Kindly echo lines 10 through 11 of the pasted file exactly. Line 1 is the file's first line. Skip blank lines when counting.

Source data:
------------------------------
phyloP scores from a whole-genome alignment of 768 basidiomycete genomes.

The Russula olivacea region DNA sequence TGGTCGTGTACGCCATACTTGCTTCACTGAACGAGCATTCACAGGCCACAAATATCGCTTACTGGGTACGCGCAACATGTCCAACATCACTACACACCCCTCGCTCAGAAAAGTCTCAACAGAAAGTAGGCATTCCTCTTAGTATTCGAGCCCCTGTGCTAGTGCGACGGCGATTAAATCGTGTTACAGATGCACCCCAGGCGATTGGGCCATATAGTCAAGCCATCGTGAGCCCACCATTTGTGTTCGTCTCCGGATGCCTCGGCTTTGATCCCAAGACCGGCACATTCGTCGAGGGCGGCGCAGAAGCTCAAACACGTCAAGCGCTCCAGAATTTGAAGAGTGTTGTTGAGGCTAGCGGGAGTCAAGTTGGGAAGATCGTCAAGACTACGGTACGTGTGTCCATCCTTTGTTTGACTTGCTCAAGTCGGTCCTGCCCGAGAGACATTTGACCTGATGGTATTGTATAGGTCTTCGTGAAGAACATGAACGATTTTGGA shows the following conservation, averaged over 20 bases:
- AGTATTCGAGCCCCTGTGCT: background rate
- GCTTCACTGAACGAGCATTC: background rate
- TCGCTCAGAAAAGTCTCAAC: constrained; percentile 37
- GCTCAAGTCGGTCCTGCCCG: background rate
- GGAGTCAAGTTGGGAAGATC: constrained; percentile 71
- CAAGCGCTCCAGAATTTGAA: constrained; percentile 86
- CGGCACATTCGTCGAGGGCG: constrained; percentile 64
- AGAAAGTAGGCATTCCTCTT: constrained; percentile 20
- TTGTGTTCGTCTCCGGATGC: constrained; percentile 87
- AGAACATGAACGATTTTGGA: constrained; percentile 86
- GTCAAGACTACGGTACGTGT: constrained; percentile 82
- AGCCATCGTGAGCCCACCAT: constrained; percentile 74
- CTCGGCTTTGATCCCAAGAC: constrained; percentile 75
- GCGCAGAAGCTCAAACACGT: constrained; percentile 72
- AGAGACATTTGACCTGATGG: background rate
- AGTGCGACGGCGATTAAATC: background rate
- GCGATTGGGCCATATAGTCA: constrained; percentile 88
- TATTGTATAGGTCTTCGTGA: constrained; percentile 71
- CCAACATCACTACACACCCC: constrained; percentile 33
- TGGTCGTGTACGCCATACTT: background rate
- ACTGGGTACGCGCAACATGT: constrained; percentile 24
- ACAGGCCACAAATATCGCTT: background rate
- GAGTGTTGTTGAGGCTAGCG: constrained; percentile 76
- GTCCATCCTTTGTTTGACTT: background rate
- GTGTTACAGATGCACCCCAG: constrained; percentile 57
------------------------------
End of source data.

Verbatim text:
- AGAAAGTAGGCATTCCTCTT: constrained; percentile 20
- TTGTGTTCGTCTCCGGATGC: constrained; percentile 87